Now, I refer to Rav Carlebach as "hippie dippie," which drives Mr. T nuts, but with my background and philosophy on Judaism, I often find it hard to relate to the "deeper" side of Judaism found in Hasidic teachings. Yes, I sit down every Friday night and read from a collection of Hasidic stories and found some of my greatest inspiration and peace in Judaism through Chabad and other Hasidic teachings, but I still don't get into the sit-in-a-circle and sing style of Judaism. It's just not in my fabric.

Lucky for me, I married a lover of Hasidic philosophy and understanding, so we find a lot of the same "aha" moments really powerful, just in different ways.

So after reading through Chapter 1, Shining Eyes, I had to share some of the tidbits with the husband because it screamed "Mr. T." This first chapter was all about how we're meant to perceive the world uniquely on Chanukah, especially because it's one holiday where we don't go out to greet the king, but the king (that's HaShem) comes into our homes to greet us. How much more special and meaningful is it that the king comes to us?! We're all commanded to light the chanukiyah (menorah for Chanukah) -- every man, woman, and child -- and the king is meant to come to our homes to check out our gnarly lights. It's like Justin Bieber showing up to taste your famous homemade waffles, if you need a ridiculous, modern reference to something that can't even begin to compare with what it's like to experience the presence of HaShem.

Also: Did you also realize that Chanukah is the one chag that we celebrate that actually took place in Jerusalem? Passover/Pesach was in Egypt, Purim was in Persia, and so on. Now that's a powerful reason to kindle the lights and experience the miracle.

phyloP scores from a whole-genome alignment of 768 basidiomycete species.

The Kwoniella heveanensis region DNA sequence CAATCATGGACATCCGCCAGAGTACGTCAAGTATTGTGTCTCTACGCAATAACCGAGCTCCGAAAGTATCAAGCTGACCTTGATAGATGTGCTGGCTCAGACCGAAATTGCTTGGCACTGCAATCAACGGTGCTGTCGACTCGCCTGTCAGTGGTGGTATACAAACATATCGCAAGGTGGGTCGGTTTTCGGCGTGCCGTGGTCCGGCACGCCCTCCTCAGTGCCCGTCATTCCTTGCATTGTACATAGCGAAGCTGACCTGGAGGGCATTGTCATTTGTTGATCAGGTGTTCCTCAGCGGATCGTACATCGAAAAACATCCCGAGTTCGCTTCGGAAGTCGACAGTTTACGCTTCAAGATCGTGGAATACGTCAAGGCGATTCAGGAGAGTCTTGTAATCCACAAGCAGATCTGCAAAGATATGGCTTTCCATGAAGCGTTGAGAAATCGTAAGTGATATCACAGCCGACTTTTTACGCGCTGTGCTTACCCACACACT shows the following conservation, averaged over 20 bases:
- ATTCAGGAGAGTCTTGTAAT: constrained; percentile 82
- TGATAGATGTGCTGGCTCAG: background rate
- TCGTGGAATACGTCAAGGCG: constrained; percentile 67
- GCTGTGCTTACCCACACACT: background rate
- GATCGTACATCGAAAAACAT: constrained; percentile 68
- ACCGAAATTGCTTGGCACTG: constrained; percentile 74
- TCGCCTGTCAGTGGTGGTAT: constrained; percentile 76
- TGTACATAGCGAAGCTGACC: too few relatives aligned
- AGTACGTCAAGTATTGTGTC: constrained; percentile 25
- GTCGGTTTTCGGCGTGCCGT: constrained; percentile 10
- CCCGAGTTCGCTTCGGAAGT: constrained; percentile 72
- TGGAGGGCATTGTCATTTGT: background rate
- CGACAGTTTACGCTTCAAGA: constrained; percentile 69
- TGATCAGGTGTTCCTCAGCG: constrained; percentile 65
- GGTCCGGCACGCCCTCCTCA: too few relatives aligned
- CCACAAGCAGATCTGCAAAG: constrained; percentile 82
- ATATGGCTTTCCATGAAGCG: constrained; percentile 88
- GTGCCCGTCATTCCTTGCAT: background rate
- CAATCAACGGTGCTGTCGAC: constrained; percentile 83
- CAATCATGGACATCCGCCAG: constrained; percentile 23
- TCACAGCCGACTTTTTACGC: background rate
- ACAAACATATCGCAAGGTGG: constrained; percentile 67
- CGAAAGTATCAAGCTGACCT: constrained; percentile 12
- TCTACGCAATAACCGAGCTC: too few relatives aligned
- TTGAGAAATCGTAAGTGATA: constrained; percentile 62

One thing Mr. T is always kvetching about is how so many Jews (and people in general) are constantly asking "Mah magiah li?" or "What's in it for me?" instead of asking what can I provide, what can I do, where can I go? Rav Carlebach talks about how on Chanukah we're meant to look around and just take it in because we can't use the lights of the chanukiyah for anything, we can only enjoy them.
I can look at something and say, "Can I use it or can I not use it? Is it good for me or not?" Just like the spies said. But the fixing of Chanukah is that I'm not trying to use it for anything. I'm just so glad it's there.  ... The Torah of Chanukah is that I'm learning Torha, and I'm just looking at what I'm learning. No calculations, no expectations; I'm just looking at the light and I'm so glad it's there." (21)
That's some powerful, beautiful Torah right there. Chanukah, for Rav Carlebach, is all about how we look at the world, the people around us, the beautiful things that we are and are not doing. It's all about refocusing ourselves and reconsidering things, "fixing" as he says Chanukah by our perception.

There are moments where I can definitely see Rav Carlebach with guitar in hand calling something "deep" or talking about the "deepness" of Chanukah, which does make me giggle a bit, but whether you're into his style of Judaism or not, the morsels of Torah and truth in his vision are incredibly powerful.

I absolutely recommend this book, because the truth is this is one of those rare moments where I have nothing negative to say about it. Yes, mark your calendars, folks, because this is one book that will grace my shelves for years to come. It might even make for a Chanukah gift in the coming years.

Note: I received this book for review purposes, but my reviews remain honest, unbiased, and from the heart!